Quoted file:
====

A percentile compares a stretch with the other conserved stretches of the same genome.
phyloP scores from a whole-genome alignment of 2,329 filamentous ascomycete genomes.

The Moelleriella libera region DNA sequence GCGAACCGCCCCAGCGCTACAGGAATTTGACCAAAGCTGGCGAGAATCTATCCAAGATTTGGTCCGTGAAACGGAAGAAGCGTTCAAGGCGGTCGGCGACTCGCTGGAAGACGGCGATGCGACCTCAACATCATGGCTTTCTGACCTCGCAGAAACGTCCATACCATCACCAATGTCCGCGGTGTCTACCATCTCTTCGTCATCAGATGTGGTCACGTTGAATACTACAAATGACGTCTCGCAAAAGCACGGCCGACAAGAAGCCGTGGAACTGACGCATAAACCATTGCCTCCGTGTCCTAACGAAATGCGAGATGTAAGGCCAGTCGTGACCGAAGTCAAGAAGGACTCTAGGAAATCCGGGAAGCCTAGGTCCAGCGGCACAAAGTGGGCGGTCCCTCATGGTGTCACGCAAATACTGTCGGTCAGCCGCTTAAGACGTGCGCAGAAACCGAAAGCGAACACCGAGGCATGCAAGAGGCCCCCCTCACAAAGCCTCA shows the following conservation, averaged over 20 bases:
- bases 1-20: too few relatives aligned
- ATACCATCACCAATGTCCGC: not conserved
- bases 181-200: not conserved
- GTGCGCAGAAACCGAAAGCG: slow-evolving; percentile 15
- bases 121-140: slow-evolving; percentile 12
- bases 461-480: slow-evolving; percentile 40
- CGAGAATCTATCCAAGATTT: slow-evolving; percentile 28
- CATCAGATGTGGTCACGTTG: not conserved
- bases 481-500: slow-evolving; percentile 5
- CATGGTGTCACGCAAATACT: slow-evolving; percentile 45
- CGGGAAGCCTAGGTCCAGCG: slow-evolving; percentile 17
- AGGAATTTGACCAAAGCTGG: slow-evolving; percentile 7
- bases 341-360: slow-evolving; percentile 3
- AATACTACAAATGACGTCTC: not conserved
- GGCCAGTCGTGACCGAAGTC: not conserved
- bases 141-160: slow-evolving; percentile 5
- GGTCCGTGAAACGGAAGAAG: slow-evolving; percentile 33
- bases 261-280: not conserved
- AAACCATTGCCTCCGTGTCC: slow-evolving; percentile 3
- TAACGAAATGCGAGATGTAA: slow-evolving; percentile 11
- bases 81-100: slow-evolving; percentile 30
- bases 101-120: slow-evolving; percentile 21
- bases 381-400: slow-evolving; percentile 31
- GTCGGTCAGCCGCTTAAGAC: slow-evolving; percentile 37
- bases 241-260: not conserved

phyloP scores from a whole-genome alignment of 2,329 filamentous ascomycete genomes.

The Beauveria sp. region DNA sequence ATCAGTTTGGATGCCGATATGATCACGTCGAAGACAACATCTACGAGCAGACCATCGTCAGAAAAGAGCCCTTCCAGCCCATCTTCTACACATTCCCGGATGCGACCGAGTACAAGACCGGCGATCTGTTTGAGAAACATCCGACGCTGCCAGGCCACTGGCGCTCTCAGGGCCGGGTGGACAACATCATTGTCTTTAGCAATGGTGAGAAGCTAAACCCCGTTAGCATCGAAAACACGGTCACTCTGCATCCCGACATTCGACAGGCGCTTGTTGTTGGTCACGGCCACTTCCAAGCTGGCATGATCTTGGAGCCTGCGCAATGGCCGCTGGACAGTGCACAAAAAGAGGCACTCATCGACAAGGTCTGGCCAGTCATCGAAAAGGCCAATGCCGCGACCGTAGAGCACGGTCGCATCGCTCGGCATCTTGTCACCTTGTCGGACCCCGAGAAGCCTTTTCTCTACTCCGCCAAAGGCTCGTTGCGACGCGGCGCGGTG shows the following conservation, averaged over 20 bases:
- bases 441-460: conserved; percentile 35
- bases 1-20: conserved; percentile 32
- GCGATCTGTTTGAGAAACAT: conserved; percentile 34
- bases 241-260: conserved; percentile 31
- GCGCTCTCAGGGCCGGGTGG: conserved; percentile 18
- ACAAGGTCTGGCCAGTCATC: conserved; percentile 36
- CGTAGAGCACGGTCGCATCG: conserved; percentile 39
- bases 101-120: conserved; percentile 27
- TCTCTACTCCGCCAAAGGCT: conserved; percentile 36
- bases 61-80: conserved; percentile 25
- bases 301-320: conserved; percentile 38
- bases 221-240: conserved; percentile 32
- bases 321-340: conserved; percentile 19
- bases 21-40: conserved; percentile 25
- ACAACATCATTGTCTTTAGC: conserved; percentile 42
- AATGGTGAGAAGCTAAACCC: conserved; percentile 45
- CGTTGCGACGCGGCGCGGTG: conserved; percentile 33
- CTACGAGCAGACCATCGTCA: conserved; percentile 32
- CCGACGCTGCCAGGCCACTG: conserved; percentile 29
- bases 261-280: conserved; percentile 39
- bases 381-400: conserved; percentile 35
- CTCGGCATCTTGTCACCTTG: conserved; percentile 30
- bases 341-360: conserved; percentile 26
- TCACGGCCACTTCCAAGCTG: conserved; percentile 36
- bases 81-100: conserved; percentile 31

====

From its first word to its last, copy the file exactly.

A percentile compares a stretch with the other conserved stretches of the same genome.
phyloP scores from a whole-genome alignment of 2,329 filamentous ascomycete genomes.

The Moelleriella libera region DNA sequence GCGAACCGCCCCAGCGCTACAGGAATTTGACCAAAGCTGGCGAGAATCTATCCAAGATTTGGTCCGTGAAACGGAAGAAGCGTTCAAGGCGGTCGGCGACTCGCTGGAAGACGGCGATGCGACCTCAACATCATGGCTTTCTGACCTCGCAGAAACGTCCATACCATCACCAATGTCCGCGGTGTCTACCATCTCTTCGTCATCAGATGTGGTCACGTTGAATACTACAAATGACGTCTCGCAAAAGCACGGCCGACAAGAAGCCGTGGAACTGACGCATAAACCATTGCCTCCGTGTCCTAACGAAATGCGAGATGTAAGGCCAGTCGTGACCGAAGTCAAGAAGGACTCTAGGAAATCCGGGAAGCCTAGGTCCAGCGGCACAAAGTGGGCGGTCCCTCATGGTGTCACGCAAATACTGTCGGTCAGCCGCTTAAGACGTGCGCAGAAACCGAAAGCGAACACCGAGGCATGCAAGAGGCCCCCCTCACAAAGCCTCA shows the following conservation, averaged over 20 bases:
- bases 1-20: too few relatives aligned
- ATACCATCACCAATGTCCGC: not conserved
- bases 181-200: not conserved
- GTGCGCAGAAACCGAAAGCG: slow-evolving; percentile 15
- bases 121-140: slow-evolving; percentile 12
- bases 461-480: slow-evolving; percentile 40
- CGAGAATCTATCCAAGATTT: slow-evolving; percentile 28
- CATCAGATGTGGTCACGTTG: not conserved
- bases 481-500: slow-evolving; percentile 5
- CATGGTGTCACGCAAATACT: slow-evolving; percentile 45
- CGGGAAGCCTAGGTCCAGCG: slow-evolving; percentile 17
- AGGAATTTGACCAAAGCTGG: slow-evolving; percentile 7
- bases 341-360: slow-evolving; percentile 3
- AATACTACAAATGACGTCTC: not conserved
- GGCCAGTCGTGACCGAAGTC: not conserved
- bases 141-160: slow-evolving; percentile 5
- GGTCCGTGAAACGGAAGAAG: slow-evolving; percentile 33
- bases 261-280: not conserved
- AAACCATTGCCTCCGTGTCC: slow-evolving; percentile 3
- TAACGAAATGCGAGATGTAA: slow-evolving; percentile 11
- bases 81-100: slow-evolving; percentile 30
- bases 101-120: slow-evolving; percentile 21
- bases 381-400: slow-evolving; percentile 31
- GTCGGTCAGCCGCTTAAGAC: slow-evolving; percentile 37
- bases 241-260: not conserved

phyloP scores from a whole-genome alignment of 2,329 filamentous ascomycete genomes.

The Beauveria sp. region DNA sequence ATCAGTTTGGATGCCGATATGATCACGTCGAAGACAACATCTACGAGCAGACCATCGTCAGAAAAGAGCCCTTCCAGCCCATCTTCTACACATTCCCGGATGCGACCGAGTACAAGACCGGCGATCTGTTTGAGAAACATCCGACGCTGCCAGGCCACTGGCGCTCTCAGGGCCGGGTGGACAACATCATTGTCTTTAGCAATGGTGAGAAGCTAAACCCCGTTAGCATCGAAAACACGGTCACTCTGCATCCCGACATTCGACAGGCGCTTGTTGTTGGTCACGGCCACTTCCAAGCTGGCATGATCTTGGAGCCTGCGCAATGGCCGCTGGACAGTGCACAAAAAGAGGCACTCATCGACAAGGTCTGGCCAGTCATCGAAAAGGCCAATGCCGCGACCGTAGAGCACGGTCGCATCGCTCGGCATCTTGTCACCTTGTCGGACCCCGAGAAGCCTTTTCTCTACTCCGCCAAAGGCTCGTTGCGACGCGGCGCGGTG shows the following conservation, averaged over 20 bases:
- bases 441-460: conserved; percentile 35
- bases 1-20: conserved; percentile 32
- GCGATCTGTTTGAGAAACAT: conserved; percentile 34
- bases 241-260: conserved; percentile 31
- GCGCTCTCAGGGCCGGGTGG: conserved; percentile 18
- ACAAGGTCTGGCCAGTCATC: conserved; percentile 36
- CGTAGAGCACGGTCGCATCG: conserved; percentile 39
- bases 101-120: conserved; percentile 27
- TCTCTACTCCGCCAAAGGCT: conserved; percentile 36
- bases 61-80: conserved; percentile 25
- bases 301-320: conserved; percentile 38
- bases 221-240: conserved; percentile 32
- bases 321-340: conserved; percentile 19
- bases 21-40: conserved; percentile 25
- ACAACATCATTGTCTTTAGC: conserved; percentile 42
- AATGGTGAGAAGCTAAACCC: conserved; percentile 45
- CGTTGCGACGCGGCGCGGTG: conserved; percentile 33
- CTACGAGCAGACCATCGTCA: conserved; percentile 32
- CCGACGCTGCCAGGCCACTG: conserved; percentile 29
- bases 261-280: conserved; percentile 39
- bases 381-400: conserved; percentile 35
- CTCGGCATCTTGTCACCTTG: conserved; percentile 30
- bases 341-360: conserved; percentile 26
- TCACGGCCACTTCCAAGCTG: conserved; percentile 36
- bases 81-100: conserved; percentile 31